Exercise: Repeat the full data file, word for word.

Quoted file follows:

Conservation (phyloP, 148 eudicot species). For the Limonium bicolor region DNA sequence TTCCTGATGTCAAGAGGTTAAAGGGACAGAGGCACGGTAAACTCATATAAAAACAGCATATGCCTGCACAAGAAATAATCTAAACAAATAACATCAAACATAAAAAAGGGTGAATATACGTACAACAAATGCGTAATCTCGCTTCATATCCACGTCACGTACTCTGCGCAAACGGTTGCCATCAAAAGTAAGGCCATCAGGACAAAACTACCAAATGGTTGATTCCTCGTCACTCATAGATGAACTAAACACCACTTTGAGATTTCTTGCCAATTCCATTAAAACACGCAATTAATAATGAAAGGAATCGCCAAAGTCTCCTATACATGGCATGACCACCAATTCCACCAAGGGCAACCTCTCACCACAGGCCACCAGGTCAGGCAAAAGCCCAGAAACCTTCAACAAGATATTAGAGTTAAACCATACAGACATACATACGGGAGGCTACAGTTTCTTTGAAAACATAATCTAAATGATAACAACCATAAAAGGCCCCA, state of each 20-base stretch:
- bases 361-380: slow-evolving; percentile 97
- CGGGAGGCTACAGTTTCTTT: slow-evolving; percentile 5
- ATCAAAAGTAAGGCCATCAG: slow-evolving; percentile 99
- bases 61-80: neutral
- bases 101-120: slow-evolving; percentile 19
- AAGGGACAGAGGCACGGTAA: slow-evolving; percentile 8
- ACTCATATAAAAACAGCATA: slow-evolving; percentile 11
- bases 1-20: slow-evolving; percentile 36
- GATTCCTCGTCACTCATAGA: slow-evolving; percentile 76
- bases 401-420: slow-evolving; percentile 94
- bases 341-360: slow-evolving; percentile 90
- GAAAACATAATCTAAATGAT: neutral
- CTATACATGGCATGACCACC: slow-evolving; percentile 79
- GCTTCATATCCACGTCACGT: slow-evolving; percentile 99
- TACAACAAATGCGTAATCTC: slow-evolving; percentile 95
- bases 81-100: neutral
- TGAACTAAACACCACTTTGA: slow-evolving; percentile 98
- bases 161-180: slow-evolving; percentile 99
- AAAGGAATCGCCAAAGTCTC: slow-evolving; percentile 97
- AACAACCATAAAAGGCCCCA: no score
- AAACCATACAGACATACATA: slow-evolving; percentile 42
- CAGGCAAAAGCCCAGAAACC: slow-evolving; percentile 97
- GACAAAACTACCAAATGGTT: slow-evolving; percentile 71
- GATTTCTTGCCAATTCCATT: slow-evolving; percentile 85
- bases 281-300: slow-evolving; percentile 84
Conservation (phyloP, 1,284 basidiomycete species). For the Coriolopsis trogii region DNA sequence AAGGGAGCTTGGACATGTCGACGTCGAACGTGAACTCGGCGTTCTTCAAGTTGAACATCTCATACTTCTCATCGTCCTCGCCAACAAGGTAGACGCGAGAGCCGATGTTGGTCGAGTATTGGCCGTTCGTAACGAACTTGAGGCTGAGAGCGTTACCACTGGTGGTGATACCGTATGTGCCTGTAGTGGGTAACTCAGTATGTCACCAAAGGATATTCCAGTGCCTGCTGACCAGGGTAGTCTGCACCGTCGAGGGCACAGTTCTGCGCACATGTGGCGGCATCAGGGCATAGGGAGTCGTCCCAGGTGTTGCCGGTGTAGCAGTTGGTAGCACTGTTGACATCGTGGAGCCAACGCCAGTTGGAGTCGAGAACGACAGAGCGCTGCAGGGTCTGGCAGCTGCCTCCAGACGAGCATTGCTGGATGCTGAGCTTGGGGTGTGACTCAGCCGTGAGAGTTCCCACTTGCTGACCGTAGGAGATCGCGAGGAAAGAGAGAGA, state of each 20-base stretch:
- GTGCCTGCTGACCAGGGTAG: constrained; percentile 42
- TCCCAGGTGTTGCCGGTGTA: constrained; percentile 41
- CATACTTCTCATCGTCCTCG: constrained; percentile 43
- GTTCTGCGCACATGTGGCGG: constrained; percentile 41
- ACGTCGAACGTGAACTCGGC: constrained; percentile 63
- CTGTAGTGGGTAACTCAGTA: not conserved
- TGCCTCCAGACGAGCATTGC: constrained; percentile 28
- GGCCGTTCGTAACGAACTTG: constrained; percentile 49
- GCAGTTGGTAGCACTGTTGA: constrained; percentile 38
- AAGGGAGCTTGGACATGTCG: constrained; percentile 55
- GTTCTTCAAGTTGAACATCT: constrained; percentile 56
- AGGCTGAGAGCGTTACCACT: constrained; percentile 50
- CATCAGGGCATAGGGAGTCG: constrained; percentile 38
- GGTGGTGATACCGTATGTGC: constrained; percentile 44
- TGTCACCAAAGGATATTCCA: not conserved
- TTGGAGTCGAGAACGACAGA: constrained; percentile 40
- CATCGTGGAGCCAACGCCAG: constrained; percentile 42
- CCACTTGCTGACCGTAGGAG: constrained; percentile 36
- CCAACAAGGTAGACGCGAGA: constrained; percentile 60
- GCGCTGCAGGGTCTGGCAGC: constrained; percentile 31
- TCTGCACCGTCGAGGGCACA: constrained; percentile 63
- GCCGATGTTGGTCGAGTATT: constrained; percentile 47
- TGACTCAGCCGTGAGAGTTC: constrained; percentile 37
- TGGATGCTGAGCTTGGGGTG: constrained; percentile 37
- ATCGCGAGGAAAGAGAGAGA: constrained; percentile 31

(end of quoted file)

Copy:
Conservation (phyloP, 148 eudicot species). For the Limonium bicolor region DNA sequence TTCCTGATGTCAAGAGGTTAAAGGGACAGAGGCACGGTAAACTCATATAAAAACAGCATATGCCTGCACAAGAAATAATCTAAACAAATAACATCAAACATAAAAAAGGGTGAATATACGTACAACAAATGCGTAATCTCGCTTCATATCCACGTCACGTACTCTGCGCAAACGGTTGCCATCAAAAGTAAGGCCATCAGGACAAAACTACCAAATGGTTGATTCCTCGTCACTCATAGATGAACTAAACACCACTTTGAGATTTCTTGCCAATTCCATTAAAACACGCAATTAATAATGAAAGGAATCGCCAAAGTCTCCTATACATGGCATGACCACCAATTCCACCAAGGGCAACCTCTCACCACAGGCCACCAGGTCAGGCAAAAGCCCAGAAACCTTCAACAAGATATTAGAGTTAAACCATACAGACATACATACGGGAGGCTACAGTTTCTTTGAAAACATAATCTAAATGATAACAACCATAAAAGGCCCCA, state of each 20-base stretch:
- bases 361-380: slow-evolving; percentile 97
- CGGGAGGCTACAGTTTCTTT: slow-evolving; percentile 5
- ATCAAAAGTAAGGCCATCAG: slow-evolving; percentile 99
- bases 61-80: neutral
- bases 101-120: slow-evolving; percentile 19
- AAGGGACAGAGGCACGGTAA: slow-evolving; percentile 8
- ACTCATATAAAAACAGCATA: slow-evolving; percentile 11
- bases 1-20: slow-evolving; percentile 36
- GATTCCTCGTCACTCATAGA: slow-evolving; percentile 76
- bases 401-420: slow-evolving; percentile 94
- bases 341-360: slow-evolving; percentile 90
- GAAAACATAATCTAAATGAT: neutral
- CTATACATGGCATGACCACC: slow-evolving; percentile 79
- GCTTCATATCCACGTCACGT: slow-evolving; percentile 99
- TACAACAAATGCGTAATCTC: slow-evolving; percentile 95
- bases 81-100: neutral
- TGAACTAAACACCACTTTGA: slow-evolving; percentile 98
- bases 161-180: slow-evolving; percentile 99
- AAAGGAATCGCCAAAGTCTC: slow-evolving; percentile 97
- AACAACCATAAAAGGCCCCA: no score
- AAACCATACAGACATACATA: slow-evolving; percentile 42
- CAGGCAAAAGCCCAGAAACC: slow-evolving; percentile 97
- GACAAAACTACCAAATGGTT: slow-evolving; percentile 71
- GATTTCTTGCCAATTCCATT: slow-evolving; percentile 85
- bases 281-300: slow-evolving; percentile 84
Conservation (phyloP, 1,284 basidiomycete species). For the Coriolopsis trogii region DNA sequence AAGGGAGCTTGGACATGTCGACGTCGAACGTGAACTCGGCGTTCTTCAAGTTGAACATCTCATACTTCTCATCGTCCTCGCCAACAAGGTAGACGCGAGAGCCGATGTTGGTCGAGTATTGGCCGTTCGTAACGAACTTGAGGCTGAGAGCGTTACCACTGGTGGTGATACCGTATGTGCCTGTAGTGGGTAACTCAGTATGTCACCAAAGGATATTCCAGTGCCTGCTGACCAGGGTAGTCTGCACCGTCGAGGGCACAGTTCTGCGCACATGTGGCGGCATCAGGGCATAGGGAGTCGTCCCAGGTGTTGCCGGTGTAGCAGTTGGTAGCACTGTTGACATCGTGGAGCCAACGCCAGTTGGAGTCGAGAACGACAGAGCGCTGCAGGGTCTGGCAGCTGCCTCCAGACGAGCATTGCTGGATGCTGAGCTTGGGGTGTGACTCAGCCGTGAGAGTTCCCACTTGCTGACCGTAGGAGATCGCGAGGAAAGAGAGAGA, state of each 20-base stretch:
- GTGCCTGCTGACCAGGGTAG: constrained; percentile 42
- TCCCAGGTGTTGCCGGTGTA: constrained; percentile 41
- CATACTTCTCATCGTCCTCG: constrained; percentile 43
- GTTCTGCGCACATGTGGCGG: constrained; percentile 41
- ACGTCGAACGTGAACTCGGC: constrained; percentile 63
- CTGTAGTGGGTAACTCAGTA: not conserved
- TGCCTCCAGACGAGCATTGC: constrained; percentile 28
- GGCCGTTCGTAACGAACTTG: constrained; percentile 49
- GCAGTTGGTAGCACTGTTGA: constrained; percentile 38
- AAGGGAGCTTGGACATGTCG: constrained; percentile 55
- GTTCTTCAAGTTGAACATCT: constrained; percentile 56
- AGGCTGAGAGCGTTACCACT: constrained; percentile 50
- CATCAGGGCATAGGGAGTCG: constrained; percentile 38
- GGTGGTGATACCGTATGTGC: constrained; percentile 44
- TGTCACCAAAGGATATTCCA: not conserved
- TTGGAGTCGAGAACGACAGA: constrained; percentile 40
- CATCGTGGAGCCAACGCCAG: constrained; percentile 42
- CCACTTGCTGACCGTAGGAG: constrained; percentile 36
- CCAACAAGGTAGACGCGAGA: constrained; percentile 60
- GCGCTGCAGGGTCTGGCAGC: constrained; percentile 31
- TCTGCACCGTCGAGGGCACA: constrained; percentile 63
- GCCGATGTTGGTCGAGTATT: constrained; percentile 47
- TGACTCAGCCGTGAGAGTTC: constrained; percentile 37
- TGGATGCTGAGCTTGGGGTG: constrained; percentile 37
- ATCGCGAGGAAAGAGAGAGA: constrained; percentile 31